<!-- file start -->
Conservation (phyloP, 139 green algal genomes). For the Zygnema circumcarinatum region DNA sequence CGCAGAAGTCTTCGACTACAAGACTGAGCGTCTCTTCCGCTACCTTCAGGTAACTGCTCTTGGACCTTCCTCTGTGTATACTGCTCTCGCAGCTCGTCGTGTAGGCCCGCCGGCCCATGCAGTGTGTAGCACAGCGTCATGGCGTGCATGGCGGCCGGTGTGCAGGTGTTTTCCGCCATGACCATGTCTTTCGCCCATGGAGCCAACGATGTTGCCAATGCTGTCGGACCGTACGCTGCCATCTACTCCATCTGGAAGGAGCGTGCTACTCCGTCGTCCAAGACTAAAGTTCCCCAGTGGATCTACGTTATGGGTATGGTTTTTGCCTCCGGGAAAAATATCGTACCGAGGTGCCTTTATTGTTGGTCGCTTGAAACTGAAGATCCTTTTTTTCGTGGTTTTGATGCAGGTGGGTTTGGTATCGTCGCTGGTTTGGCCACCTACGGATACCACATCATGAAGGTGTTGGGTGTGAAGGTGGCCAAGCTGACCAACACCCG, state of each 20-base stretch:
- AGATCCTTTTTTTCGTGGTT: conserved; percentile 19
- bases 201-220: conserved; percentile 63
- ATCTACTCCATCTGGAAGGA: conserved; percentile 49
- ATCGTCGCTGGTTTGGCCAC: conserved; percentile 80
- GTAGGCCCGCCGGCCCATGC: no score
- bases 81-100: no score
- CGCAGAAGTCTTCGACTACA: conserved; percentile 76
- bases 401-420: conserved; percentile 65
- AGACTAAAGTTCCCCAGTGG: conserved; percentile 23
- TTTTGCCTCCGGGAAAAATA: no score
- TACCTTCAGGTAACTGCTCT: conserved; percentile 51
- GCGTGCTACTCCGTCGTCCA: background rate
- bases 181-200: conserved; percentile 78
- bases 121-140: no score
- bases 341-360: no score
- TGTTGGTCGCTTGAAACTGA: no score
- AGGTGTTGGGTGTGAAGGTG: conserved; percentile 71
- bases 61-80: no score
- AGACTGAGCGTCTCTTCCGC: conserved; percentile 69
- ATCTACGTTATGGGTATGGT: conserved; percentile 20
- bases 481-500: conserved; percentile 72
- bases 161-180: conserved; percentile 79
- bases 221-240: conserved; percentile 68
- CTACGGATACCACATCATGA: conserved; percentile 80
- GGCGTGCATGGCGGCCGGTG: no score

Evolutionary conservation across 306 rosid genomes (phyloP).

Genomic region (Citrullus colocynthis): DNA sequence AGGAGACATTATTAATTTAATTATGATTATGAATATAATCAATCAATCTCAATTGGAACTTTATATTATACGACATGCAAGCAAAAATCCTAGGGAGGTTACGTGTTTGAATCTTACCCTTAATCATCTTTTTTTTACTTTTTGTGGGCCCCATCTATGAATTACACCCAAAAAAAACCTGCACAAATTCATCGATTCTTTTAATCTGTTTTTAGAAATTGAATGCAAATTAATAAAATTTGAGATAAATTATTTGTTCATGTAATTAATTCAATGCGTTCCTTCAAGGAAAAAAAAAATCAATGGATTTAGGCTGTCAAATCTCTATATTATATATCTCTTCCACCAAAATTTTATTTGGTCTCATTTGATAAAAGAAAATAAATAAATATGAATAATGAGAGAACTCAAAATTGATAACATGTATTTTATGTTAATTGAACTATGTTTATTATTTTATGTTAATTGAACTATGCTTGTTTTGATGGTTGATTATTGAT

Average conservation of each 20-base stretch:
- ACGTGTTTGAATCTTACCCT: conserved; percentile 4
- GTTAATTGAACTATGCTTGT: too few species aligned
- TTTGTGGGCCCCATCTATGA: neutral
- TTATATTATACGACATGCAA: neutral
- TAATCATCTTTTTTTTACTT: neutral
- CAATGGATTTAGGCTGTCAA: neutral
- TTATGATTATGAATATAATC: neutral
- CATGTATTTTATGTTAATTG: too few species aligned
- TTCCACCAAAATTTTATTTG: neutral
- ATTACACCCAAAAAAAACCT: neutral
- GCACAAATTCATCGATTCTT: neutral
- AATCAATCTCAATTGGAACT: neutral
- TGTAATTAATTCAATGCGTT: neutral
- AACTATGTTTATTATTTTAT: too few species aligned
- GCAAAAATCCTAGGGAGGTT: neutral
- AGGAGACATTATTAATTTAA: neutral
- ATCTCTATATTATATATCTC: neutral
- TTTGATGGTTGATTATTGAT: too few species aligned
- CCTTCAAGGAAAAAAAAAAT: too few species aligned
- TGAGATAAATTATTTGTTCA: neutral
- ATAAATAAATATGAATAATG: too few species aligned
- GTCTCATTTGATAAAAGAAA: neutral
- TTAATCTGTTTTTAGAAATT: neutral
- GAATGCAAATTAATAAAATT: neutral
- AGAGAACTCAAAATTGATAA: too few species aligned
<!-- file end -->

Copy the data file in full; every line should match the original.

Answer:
Conservation (phyloP, 139 green algal genomes). For the Zygnema circumcarinatum region DNA sequence CGCAGAAGTCTTCGACTACAAGACTGAGCGTCTCTTCCGCTACCTTCAGGTAACTGCTCTTGGACCTTCCTCTGTGTATACTGCTCTCGCAGCTCGTCGTGTAGGCCCGCCGGCCCATGCAGTGTGTAGCACAGCGTCATGGCGTGCATGGCGGCCGGTGTGCAGGTGTTTTCCGCCATGACCATGTCTTTCGCCCATGGAGCCAACGATGTTGCCAATGCTGTCGGACCGTACGCTGCCATCTACTCCATCTGGAAGGAGCGTGCTACTCCGTCGTCCAAGACTAAAGTTCCCCAGTGGATCTACGTTATGGGTATGGTTTTTGCCTCCGGGAAAAATATCGTACCGAGGTGCCTTTATTGTTGGTCGCTTGAAACTGAAGATCCTTTTTTTCGTGGTTTTGATGCAGGTGGGTTTGGTATCGTCGCTGGTTTGGCCACCTACGGATACCACATCATGAAGGTGTTGGGTGTGAAGGTGGCCAAGCTGACCAACACCCG, state of each 20-base stretch:
- AGATCCTTTTTTTCGTGGTT: conserved; percentile 19
- bases 201-220: conserved; percentile 63
- ATCTACTCCATCTGGAAGGA: conserved; percentile 49
- ATCGTCGCTGGTTTGGCCAC: conserved; percentile 80
- GTAGGCCCGCCGGCCCATGC: no score
- bases 81-100: no score
- CGCAGAAGTCTTCGACTACA: conserved; percentile 76
- bases 401-420: conserved; percentile 65
- AGACTAAAGTTCCCCAGTGG: conserved; percentile 23
- TTTTGCCTCCGGGAAAAATA: no score
- TACCTTCAGGTAACTGCTCT: conserved; percentile 51
- GCGTGCTACTCCGTCGTCCA: background rate
- bases 181-200: conserved; percentile 78
- bases 121-140: no score
- bases 341-360: no score
- TGTTGGTCGCTTGAAACTGA: no score
- AGGTGTTGGGTGTGAAGGTG: conserved; percentile 71
- bases 61-80: no score
- AGACTGAGCGTCTCTTCCGC: conserved; percentile 69
- ATCTACGTTATGGGTATGGT: conserved; percentile 20
- bases 481-500: conserved; percentile 72
- bases 161-180: conserved; percentile 79
- bases 221-240: conserved; percentile 68
- CTACGGATACCACATCATGA: conserved; percentile 80
- GGCGTGCATGGCGGCCGGTG: no score

Evolutionary conservation across 306 rosid genomes (phyloP).

Genomic region (Citrullus colocynthis): DNA sequence AGGAGACATTATTAATTTAATTATGATTATGAATATAATCAATCAATCTCAATTGGAACTTTATATTATACGACATGCAAGCAAAAATCCTAGGGAGGTTACGTGTTTGAATCTTACCCTTAATCATCTTTTTTTTACTTTTTGTGGGCCCCATCTATGAATTACACCCAAAAAAAACCTGCACAAATTCATCGATTCTTTTAATCTGTTTTTAGAAATTGAATGCAAATTAATAAAATTTGAGATAAATTATTTGTTCATGTAATTAATTCAATGCGTTCCTTCAAGGAAAAAAAAAATCAATGGATTTAGGCTGTCAAATCTCTATATTATATATCTCTTCCACCAAAATTTTATTTGGTCTCATTTGATAAAAGAAAATAAATAAATATGAATAATGAGAGAACTCAAAATTGATAACATGTATTTTATGTTAATTGAACTATGTTTATTATTTTATGTTAATTGAACTATGCTTGTTTTGATGGTTGATTATTGAT

Average conservation of each 20-base stretch:
- ACGTGTTTGAATCTTACCCT: conserved; percentile 4
- GTTAATTGAACTATGCTTGT: too few species aligned
- TTTGTGGGCCCCATCTATGA: neutral
- TTATATTATACGACATGCAA: neutral
- TAATCATCTTTTTTTTACTT: neutral
- CAATGGATTTAGGCTGTCAA: neutral
- TTATGATTATGAATATAATC: neutral
- CATGTATTTTATGTTAATTG: too few species aligned
- TTCCACCAAAATTTTATTTG: neutral
- ATTACACCCAAAAAAAACCT: neutral
- GCACAAATTCATCGATTCTT: neutral
- AATCAATCTCAATTGGAACT: neutral
- TGTAATTAATTCAATGCGTT: neutral
- AACTATGTTTATTATTTTAT: too few species aligned
- GCAAAAATCCTAGGGAGGTT: neutral
- AGGAGACATTATTAATTTAA: neutral
- ATCTCTATATTATATATCTC: neutral
- TTTGATGGTTGATTATTGAT: too few species aligned
- CCTTCAAGGAAAAAAAAAAT: too few species aligned
- TGAGATAAATTATTTGTTCA: neutral
- ATAAATAAATATGAATAATG: too few species aligned
- GTCTCATTTGATAAAAGAAA: neutral
- TTAATCTGTTTTTAGAAATT: neutral
- GAATGCAAATTAATAAAATT: neutral
- AGAGAACTCAAAATTGATAA: too few species aligned